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Struggling with poor connectivity, DU students may not be able to give online exams: AISA’s survey

A significant majority – 72.2 per cent students – said that “poor connectivity” was the reason for not being able to access online classes. Of the remaining respondents, 11.6 per cent cited “financial incompatibility” as the reason, 7.6 per cent said household chores were holding them back and 8.3 per cent cited other reasons.

Written by Aranya Shankar | New Delhi | Published: May 12, 2020 8:57:24 pm
du online classes, du online exams, DU, DU news, DU admission, DU application form, delhi university, education news AISA said it would be submitting its findings to the DU Vice-Chancellor soon. (Representational image)

Almost 75 per cent of students of Delhi University (DU) surveyed by the All India Students’ Association (AISA) have said they will not be able to sit for online examinations. Around 72 per cent also cited “poor connectivity” as the reason for not being able to attend all online classes currently underway.

The Left student organisation conducted the online survey among 1,500 students of various DU colleges on online examinations and payment of rent.

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According to the survey finding, 44.4 per cent students said that their college was conducting online classes, 37.7 per cent classes were only being held for a few subjects and 17.9 per cent claimed their college was not holding online classes.

Only 22.4 per cent students surveyed held that they were able to attend all online classes, in comparison to 42.4 per cent who said they were only able to attend a few classes and 41.2 per cent who answered in “no” when asked if they were able to do so.

A significant majority – 72.2 per cent students – blamed “poor connectivity” for not being able to access online classes. Of the remaining respondents, 11.6 per cent cited “financial incompatibility” as the reason, 7.6 per cent said household chores were holding them back and 8.3 per cent cited other reasons.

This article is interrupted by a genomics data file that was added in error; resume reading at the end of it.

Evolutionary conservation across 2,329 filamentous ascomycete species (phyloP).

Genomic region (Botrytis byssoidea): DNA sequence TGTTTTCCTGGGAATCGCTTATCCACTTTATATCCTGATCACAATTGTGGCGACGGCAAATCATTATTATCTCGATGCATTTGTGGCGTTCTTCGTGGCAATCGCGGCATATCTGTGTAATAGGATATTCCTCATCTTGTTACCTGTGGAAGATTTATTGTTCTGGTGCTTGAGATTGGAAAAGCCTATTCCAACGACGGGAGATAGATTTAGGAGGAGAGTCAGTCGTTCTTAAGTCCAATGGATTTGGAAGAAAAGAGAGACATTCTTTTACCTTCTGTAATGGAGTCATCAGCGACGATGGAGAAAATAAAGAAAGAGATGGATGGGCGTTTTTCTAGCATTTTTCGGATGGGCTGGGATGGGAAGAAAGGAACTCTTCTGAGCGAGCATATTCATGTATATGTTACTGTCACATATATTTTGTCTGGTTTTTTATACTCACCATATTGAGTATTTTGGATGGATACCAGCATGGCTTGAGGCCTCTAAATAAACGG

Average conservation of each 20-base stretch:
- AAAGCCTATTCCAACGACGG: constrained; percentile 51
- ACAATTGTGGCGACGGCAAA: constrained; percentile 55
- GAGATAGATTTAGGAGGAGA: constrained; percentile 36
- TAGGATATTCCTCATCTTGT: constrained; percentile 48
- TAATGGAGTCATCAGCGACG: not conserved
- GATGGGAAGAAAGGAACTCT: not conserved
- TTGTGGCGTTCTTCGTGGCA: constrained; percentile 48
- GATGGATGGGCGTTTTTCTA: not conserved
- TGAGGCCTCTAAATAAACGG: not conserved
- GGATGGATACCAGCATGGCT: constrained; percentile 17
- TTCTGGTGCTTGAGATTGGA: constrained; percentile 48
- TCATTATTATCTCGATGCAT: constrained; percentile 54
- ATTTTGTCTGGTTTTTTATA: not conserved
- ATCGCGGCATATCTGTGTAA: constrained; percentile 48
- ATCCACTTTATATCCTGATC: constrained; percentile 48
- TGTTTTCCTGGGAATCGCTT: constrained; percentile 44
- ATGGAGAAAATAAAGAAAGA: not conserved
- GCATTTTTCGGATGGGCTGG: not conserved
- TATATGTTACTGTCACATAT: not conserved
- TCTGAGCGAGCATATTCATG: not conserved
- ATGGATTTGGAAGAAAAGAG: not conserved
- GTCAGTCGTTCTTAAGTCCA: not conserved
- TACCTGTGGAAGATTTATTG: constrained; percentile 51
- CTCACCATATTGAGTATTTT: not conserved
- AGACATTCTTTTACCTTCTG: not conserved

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The survey also showed that just 28.8 per cent students said they had access to “sufficient online study materials and e-notes”. More than half – 54.5 per cent students – noted that the reason for the inaccessibility of study material was that it was being provided by only a few teachers. Others (23.4 per cent) shared that the study material was not being provided in the medium of language for the examination. A small number (9.9 per cent) said teachers were not providing the study material at all, while 12.2 per cent cited other reasons.

The survey also found that while 67.6 per cent of students claimed access to laptops/computers/smartphones for appearing in such exams, 74 per cent of them also expressed that they did have a problem in appearing for online exams considering it would be of three hours.

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AISA said it would be submitting its findings to the DU Vice-Chancellor soon. “We will submit our report so that the administration can see that what they are planning to (online exams) is not feasible for students. We also hope that this will lead to some dialogue between the students, university administration and MHRD, which is the only way in our minds to look for solutions which will benefit students,” said AISA DU unit Vice-President Damini Kain.

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